Get intersection of files occuring in at least 2 files?
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21 months ago
vctrm67 ▴ 20

Is there an easy way to use bedtools (or any other software) to get the features of the intersection of multiple bed files, for features/intervals that occur in at least 2 bed files?

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21 months ago

Here is a general approach with BEDOPS bedmap --count, which generalizes to N internally-disjoint (and sort-bed-sorted) input files:

$bedops --everything 1.bed 2.bed 3.bed ... N.bed \ | bedmap --count --echo --delim '\t' - \ | uniq \ | awk -v OVERLAPS=2 '$1 >= OVERLAPS' \
| cut -f2- \
> common.bed


The bedmap step uses, by default, overlap of one or more bases for inclusion. You can modify this threshold to be more stringent. The readthedocs site has details, or run bedmap --help for a shorter overview.

By changing the test in the awk statement, this approach can be modified to return other subsets of the input's power set, e.g., all elements common to exactly, less than, or greater than N inputs.

Once you have the elements which meet your overlap threshold, you can then process those elements to get their overlapping regions via a final operation:

$bedops --partition common.bed | bedmap --count --echo --delim '\t' - common.bed | awk '$1 >= 2' | cut -f2- > overlaps.bed


If your inputs are not internally disjoint — if some elements may overlap within any one of the N input files — you might instead apply some ID-based tricks I describe in my answer over here: A: Intersect multiple BED files

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Hi, thanks for the answer. I am a bit confused by when you say "internally disjoint". Are you implying that for any region in any bed file, it must not overlap with any other region in any other bed file? If so, I think this would not help me; I am looking to preserve the regions that overlap in at least 2 bed files.

Or by "internally disjoint" do you refer to any region within a single bam file? As in, no region within any given bam file can overlap with any other region in that same bam file?

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What I mean is the case where any two regions within a single BED file overlap.

For instance, sequencing reads converted from BAM or SAM to BED will almost certainly overlap within the same file, because reads typically pile up that way.

Other types of annotations could also be problematic, in that they can overlap: genes, TF binding sites, DHSs.

If this is the case, then you need to do a little more work to add (unique) per-file identifiers to each BED file, so that when you find overlaps, you also test if they have different per-file identifiers.

Otherwise, without that step (or some similar approach) you would get overlapping regions that are internal to one file. This does not appear to be what you want. It sounds like you want overlaps only from at least two or more files.

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I was looking at the bedmaps manual, and I read this line:

Looking back at the Map and Reference datasets, let’s say we want to count the number of elements in Map that overlap a given Reference element, as well as the extent of that overlap as measured by the total number of overlapping bases from mapped elements. For this, we use the --count and --bases flags, respectively:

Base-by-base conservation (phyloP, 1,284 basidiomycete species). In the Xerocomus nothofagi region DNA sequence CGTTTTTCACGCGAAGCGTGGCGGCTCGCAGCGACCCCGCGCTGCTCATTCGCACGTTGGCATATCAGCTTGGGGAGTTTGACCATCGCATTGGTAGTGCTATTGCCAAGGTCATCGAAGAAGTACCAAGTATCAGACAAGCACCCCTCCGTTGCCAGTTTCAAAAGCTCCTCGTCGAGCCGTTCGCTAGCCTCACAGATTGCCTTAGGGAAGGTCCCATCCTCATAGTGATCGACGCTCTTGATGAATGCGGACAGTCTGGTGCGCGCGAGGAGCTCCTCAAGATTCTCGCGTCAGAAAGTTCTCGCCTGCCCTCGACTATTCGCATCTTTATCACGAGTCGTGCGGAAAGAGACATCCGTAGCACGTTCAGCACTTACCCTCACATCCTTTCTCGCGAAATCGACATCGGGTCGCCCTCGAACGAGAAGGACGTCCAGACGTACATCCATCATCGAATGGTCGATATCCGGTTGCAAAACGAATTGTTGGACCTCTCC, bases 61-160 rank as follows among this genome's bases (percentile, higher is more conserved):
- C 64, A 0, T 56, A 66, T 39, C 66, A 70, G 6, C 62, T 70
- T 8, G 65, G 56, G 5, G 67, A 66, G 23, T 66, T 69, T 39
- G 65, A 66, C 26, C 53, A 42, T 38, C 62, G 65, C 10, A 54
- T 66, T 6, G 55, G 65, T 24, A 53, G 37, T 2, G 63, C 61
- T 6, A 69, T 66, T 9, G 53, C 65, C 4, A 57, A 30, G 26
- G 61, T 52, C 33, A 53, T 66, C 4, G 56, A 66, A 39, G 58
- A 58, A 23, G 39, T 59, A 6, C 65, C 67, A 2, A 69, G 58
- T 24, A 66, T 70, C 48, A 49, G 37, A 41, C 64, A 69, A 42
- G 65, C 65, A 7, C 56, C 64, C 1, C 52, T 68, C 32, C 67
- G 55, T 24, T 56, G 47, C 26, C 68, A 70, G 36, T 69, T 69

$bedmap --echo --count --bases reference.bed map.bed chr21 33031200 33032400 ref-1|61|1200 chr21 33031400 33031800 ref-2|21|400 chr21 33031900 33032000 ref-3|6|100 This result tells us that there are 61 elements in Map that overlap ref-1, and 1200 total bases from the 61 elements overlap bases of ref-1. Similarly, 21 elements overlap ref-2, and 400 total bases from the 21 elements overlap bases of ref-2, etc.  If I utilize more than 2 bed files A, B, C...etc., will this get all the common elements in bed files B, C, D... compared to A, or will it compare among all bed files (such as A, C, D, E... to B) as well? ADD REPLY 0 Entering edit mode The bedops tool allows more than two files (A, B, C, etc.). Conversely, the bedmap tool only takes two files as arguments (reference and map). However, if you're using bedmap, you can use a trick called a "process substitution" to replace the reference.bed or map.bed files. A process substitution is a fancy term for building a BED file on the fly. We can use it as input to bedmap. Here's an example: $ bedmap --echo --count --bases reference.bed <(bedops --everything A.bed B.bed ... N.bed)


In this example, the former map.bed input gets replaced with what would come out of bedops --everything A.bed B.bed ... N.bed (the set union of files A, B, C, etc.).

This is functionally equivalent to:

\$ bedops --everything A.bed ... N.bed | bedmap --echo --count --bases reference.bed -


Any command you put into the ... in <(...) returns a file. You can specify this as input to bedmap, bedops, and other tools. You could do <(bedops --merge A.bed ... N.bed), or any other operations on any other files. It just depends on what kinds of elements you want to map.

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Also if you could explain the purpose of the second command, that would be helpful. I ran these commands but in the overlap.bed file, I see that the intervals are not contiguous and are only 1 base long. Is there a reason for this?

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Can you post the command you're running and perhaps provide access to your input files (or a small sample snippet)? I can run that locally and help answer your question with more specifics.

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